Astro Bob: How to use binoculars to see Jupiter’s bright moons – Duluth News Tribune

A moon is a natural satellite that revolves around a planet or asteroid and glows with reflected sunlight. There are more than 200 known planetary moons in the solar system, but most of us have only seen one – Earth’s moon. With an 8-10 inch telescope and dark skies you can add about 14 more. Not many people own an instrument of this size, but many of us have binoculars lying around. Luckily, that’s all you need to see at least two and possibly four additional moons.

The second brightest after our own moon are the four Galilean satellites orbiting Jupiter. They range from magnitude 4.6 for Ganymede to 5.6 for Callisto. If they were distant from the giant planet, all would be visible to the unaided eye from a dark sky, but they orbit close enough to suffer from Jupiter’s bright glow.

Galileo discovered the quadruple in early 1610 using a home-made 1.5-inch (37mm) telescope with 20x magnification. They are called Galilean moons in honor of his achievement. Jupiter has 80 known satellites, but these are the only ones bright enough to be seen in even larger amateur telescopes.

Each of them has its own orbital period, just like the planets around the Sun: Io is closest, rotating once in just 1.8 days; Europe in 3.6 days; Ganymede at 7.2 days and Callisto at a leisurely 16.7. That’s why you’ll never see them in the same positions night after night. You keep getting it mixed up. Observers have likened her movements to a ballet. Once you watch it, you will agree with me.

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I got my first good look at Jupiter and its satellites when I was 11 through a cheap Japanese refractor telescope that my parents bought me. The planet was bright and clear, with the moons neatly aligned in a row on either side – a perfect family. How could it be so easy to see something so remarkable? That first impression is still fresh in my memory to this day.

Jupiter in binoculars
This binoculars simulation shows Jupiter and its moons on Tuesday evening, October 25th, around 8pm Central Time. Europa and Ganymede will likely be too close to separate in most binoculars and will appear as a single point of light.

Contributed / Stellarium

Even if you don’t have a telescope, you can spot the moons with 7x to 10x binoculars. To aid your search, use the included nighttime guide that shows their locations. I purposely scaled the simulations down to resemble what you might see at very low magnification. Sometimes two moons appear too close together to tell them apart, so I’ve labeled them “E+G” or Europa plus Ganymede, for example. Ganymede and Callisto are the easiest to see because they orbit farther from Jupiter and better escape its glare.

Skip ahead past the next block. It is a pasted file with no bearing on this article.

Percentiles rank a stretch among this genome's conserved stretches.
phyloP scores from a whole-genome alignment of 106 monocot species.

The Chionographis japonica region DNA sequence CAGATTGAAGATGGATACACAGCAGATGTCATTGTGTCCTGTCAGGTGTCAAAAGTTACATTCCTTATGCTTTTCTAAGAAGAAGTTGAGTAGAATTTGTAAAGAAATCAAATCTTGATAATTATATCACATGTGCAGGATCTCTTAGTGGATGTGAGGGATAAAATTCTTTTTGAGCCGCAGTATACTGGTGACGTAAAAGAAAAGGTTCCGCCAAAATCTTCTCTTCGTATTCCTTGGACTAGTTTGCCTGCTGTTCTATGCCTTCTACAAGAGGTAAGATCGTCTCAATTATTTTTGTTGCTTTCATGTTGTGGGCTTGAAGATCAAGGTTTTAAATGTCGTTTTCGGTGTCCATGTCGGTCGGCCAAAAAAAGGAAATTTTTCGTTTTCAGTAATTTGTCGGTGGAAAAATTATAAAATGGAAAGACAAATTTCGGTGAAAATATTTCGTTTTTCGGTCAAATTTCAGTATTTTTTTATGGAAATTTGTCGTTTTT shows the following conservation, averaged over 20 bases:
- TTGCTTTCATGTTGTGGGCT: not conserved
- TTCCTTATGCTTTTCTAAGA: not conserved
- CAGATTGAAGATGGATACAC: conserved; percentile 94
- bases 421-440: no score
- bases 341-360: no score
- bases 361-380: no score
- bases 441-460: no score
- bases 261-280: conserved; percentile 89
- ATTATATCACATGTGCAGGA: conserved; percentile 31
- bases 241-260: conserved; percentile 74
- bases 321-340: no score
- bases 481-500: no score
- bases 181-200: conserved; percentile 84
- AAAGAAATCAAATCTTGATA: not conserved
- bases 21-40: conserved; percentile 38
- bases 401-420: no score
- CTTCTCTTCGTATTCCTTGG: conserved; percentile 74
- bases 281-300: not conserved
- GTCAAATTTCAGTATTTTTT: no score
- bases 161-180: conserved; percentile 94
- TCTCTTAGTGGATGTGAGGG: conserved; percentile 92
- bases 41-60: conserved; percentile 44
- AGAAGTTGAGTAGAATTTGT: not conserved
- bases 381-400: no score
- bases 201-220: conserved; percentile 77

Jupiter moons panel
These miniatures show the arrangement of Jupiter’s moons at 8 p.m. Central Time (CDT) from October 26 to November 2, 2022. I = Io; E= Europe; G = Ganymede and C = Callisto. The reason one or more moons are missing on some nights is because they are temporarily in front of, behind, or obscured by the planet’s shadow.

Contributed / Stellarium

Io and Europa are trickier because they orbit closer together and are often swamped by the planet’s bright glow. Persistence pays off in the long run, especially for observers with binoculars with a magnification of 10x or more.

binocular viewing
If you have steady hands, you can hold the binoculars and spot several of Jupiter’s moons. A better way is with some help from a pole, wall, car roof or tripod. I found the outermost moons Ganymede and Callisto with handheld, but need to “plant” the instrument to see the inner ones.

Contributed / Bob King

Two things to keep in mind to increase your chances of success: Hold the binoculars steady and focus sharply. Hand-holding is fine for general sweeping and pointing, but to spot the moons, consider propping the instrument against the roof or hood of a car, or mount it on a tripod for best results. Tripod adapters are cheap – Amazon has a wide range.

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Good concentration is essential. Before aiming at Jupiter, aim the binoculars at a bright star and focus as sharply as possible. Then you will be ready to see what radiant Jupiter has hidden from your eyes all these years. Oh, how do you find the planet? Just face the southeast once it gets dark. The big, bright thing you see is Jupiter. Can’t miss it!

The guide included here shows the positions of the moons from October 25th to November 2nd. To know exactly where they are from any location any night of the year, go to Jupiter’s Moons at or download the free program from stellarium. org , set the time and use the mouse wheel to zoom in on Jupiter.

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